Whats far more egregious in my opinion is that law schools get away with reporting only private law salaries (which are on average higher paying than PI, Gov or Business) and then deflect the remaining 30-60% of their graduates as 'self-selecting' for non-private firm jobs. That seriously skews every school's employment data upward.


PI and government jobs pretty much are self selecting, or at least they were, before the current economic shitshow. The vast majority of law school grads want and expect to go to firms, and do so even if they can't get biglaw. Fordham in particular has this reputation, despite excellent PI resources; the numbers going into government and PI jobs are small. If I elect to join their ranks as soon as I graduate, I will certainly be doing so of my own volition, and against the advice of nearly everyone I know. The biglaw siren song is strong, and it certainly is a "badge of honor" to get so selective a position.

My point is that in an economy even marginally less fucked than this one, people don't take government or PI jobs unless they want them. These jobs aren't somehow magically easier to get than non market paying firm jobs, and they tend to pay even less than insurance defense type work.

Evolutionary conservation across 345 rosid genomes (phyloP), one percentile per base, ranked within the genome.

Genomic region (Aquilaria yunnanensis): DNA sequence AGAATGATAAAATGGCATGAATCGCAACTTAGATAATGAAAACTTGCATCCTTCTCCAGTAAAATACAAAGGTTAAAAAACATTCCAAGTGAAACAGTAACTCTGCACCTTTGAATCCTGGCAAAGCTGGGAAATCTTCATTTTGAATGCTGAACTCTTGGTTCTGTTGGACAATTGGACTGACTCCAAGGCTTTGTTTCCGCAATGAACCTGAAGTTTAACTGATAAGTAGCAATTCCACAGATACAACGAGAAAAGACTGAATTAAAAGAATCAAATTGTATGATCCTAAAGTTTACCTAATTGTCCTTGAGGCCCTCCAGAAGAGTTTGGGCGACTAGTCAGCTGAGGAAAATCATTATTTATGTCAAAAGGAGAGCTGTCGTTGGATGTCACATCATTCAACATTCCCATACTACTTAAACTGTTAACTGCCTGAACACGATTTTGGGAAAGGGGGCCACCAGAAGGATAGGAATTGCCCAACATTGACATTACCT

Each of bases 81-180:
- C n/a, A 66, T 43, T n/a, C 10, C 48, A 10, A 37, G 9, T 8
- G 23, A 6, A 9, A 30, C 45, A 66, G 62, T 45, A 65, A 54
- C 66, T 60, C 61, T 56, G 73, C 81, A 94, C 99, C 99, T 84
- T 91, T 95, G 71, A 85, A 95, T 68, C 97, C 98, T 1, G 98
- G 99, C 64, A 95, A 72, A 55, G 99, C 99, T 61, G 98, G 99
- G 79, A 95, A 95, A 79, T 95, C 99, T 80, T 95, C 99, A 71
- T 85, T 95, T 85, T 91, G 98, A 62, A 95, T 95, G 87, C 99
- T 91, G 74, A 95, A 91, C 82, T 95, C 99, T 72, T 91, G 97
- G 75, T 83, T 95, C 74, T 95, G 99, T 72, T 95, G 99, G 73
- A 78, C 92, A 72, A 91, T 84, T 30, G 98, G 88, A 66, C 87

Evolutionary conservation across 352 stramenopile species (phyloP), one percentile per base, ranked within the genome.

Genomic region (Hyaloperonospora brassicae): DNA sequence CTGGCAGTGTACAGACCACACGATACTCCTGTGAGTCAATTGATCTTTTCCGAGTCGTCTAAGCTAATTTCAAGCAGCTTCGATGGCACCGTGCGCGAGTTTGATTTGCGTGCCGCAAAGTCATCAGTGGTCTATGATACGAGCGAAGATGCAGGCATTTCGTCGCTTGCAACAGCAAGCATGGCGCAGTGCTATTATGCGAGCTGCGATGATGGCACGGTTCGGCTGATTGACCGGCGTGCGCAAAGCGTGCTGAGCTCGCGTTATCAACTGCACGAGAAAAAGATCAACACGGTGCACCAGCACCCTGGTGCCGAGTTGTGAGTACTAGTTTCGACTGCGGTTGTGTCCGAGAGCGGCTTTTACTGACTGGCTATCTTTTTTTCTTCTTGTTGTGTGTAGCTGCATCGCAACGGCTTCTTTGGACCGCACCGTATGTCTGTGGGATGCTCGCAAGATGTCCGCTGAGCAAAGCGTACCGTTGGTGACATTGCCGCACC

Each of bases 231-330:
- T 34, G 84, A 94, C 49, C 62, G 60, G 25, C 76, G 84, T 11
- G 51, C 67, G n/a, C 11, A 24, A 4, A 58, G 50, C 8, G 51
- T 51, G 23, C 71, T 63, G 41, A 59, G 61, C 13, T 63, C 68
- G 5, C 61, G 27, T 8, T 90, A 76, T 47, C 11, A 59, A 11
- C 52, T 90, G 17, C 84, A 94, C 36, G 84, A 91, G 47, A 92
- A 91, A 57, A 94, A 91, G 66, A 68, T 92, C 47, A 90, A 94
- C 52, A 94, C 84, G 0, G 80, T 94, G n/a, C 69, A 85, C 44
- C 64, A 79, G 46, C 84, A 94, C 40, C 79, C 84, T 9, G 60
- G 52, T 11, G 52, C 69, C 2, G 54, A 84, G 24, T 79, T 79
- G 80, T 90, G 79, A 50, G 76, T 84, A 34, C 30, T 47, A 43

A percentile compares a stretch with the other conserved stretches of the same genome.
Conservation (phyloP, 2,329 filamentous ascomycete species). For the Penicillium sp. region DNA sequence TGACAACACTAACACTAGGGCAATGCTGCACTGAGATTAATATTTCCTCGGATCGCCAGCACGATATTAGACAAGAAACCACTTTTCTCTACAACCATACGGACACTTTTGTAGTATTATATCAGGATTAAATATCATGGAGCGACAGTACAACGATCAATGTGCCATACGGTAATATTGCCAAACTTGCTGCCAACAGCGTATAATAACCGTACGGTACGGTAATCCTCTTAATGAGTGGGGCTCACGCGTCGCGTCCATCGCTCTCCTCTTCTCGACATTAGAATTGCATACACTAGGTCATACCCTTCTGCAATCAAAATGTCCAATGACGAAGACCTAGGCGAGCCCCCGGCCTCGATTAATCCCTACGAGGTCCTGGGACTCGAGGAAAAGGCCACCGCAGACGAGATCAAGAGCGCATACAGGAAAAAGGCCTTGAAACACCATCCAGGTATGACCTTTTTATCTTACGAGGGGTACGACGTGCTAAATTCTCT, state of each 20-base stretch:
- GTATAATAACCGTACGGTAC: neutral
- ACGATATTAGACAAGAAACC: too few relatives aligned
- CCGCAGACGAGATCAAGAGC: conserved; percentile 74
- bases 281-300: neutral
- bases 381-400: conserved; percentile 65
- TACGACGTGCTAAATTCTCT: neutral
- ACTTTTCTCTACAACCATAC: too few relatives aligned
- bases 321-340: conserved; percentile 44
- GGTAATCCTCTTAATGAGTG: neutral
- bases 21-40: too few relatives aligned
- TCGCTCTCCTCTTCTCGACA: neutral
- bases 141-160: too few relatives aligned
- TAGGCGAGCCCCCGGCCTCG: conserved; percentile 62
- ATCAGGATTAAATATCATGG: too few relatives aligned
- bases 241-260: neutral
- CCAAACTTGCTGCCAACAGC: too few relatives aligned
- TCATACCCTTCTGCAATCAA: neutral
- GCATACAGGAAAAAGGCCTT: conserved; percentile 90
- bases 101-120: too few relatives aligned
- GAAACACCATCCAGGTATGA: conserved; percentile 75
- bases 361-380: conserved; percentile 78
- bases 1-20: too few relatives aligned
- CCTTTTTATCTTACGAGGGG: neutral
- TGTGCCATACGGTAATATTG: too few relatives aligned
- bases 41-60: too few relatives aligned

I agree with you that Business as a category is problematic. Whenever I see a school with a high percentage of grads working in Business, it's a red flag. They could be in corporate legal departments, or they could be at Starbucks. We just don't know.

I absolutely would like to see all law schools held to a higher degree of accountability. However, I am satisfied that Fordham is as good as it gets for a school outside the T14 and UCLA/Vandy/UT tier. Short of hunting down every last graduate and forcing them to divulge salary information at gunpoint, I don't see how the school can get more accurate information.

Why is it so shocking to people that the #3 school in NYC is able to place students well? Are we all so wed to the T14 or bust mythology that it is impossible to accept any facts that don't fit that particular paradigm? A simple Martindale search should be enough to put this kind of thing to rest. Fordham does not place as well as a T14, obviously, but it's one of the best regional schools in the nation. I don't think anyone on here would even bother to dispute that.

Also, what is up with the collective mathematical difficulties experienced by members of this forum? I was a fashion merchandising major and I understand the difference between median and mean.

Off to brunch. I'll be around later if anyone needs me.


And you base these assertions off your accumulated zero hours of law school experience combined with your accumulated zero hours of law practice?

My personal experience paired with all the statistics I've read since I began my own personal odyssey tells me the 'self-selecting' spiel is just a tool every law school using in order to excuse away a deficient somewhere. Lots of PI work? We have dedicated students. Lots of students stay in state? They just fall in love with the place. Its just a ready made excuse that's difficult if not impossible to substantiate. Which suits schools just fine.

But the validity of 'self-selecting' is something of a red herring anyway. The tendency of schools schools to heavily publicize the salaries of their graduates within the most profitable sector gives me a misleading picture of law school employment.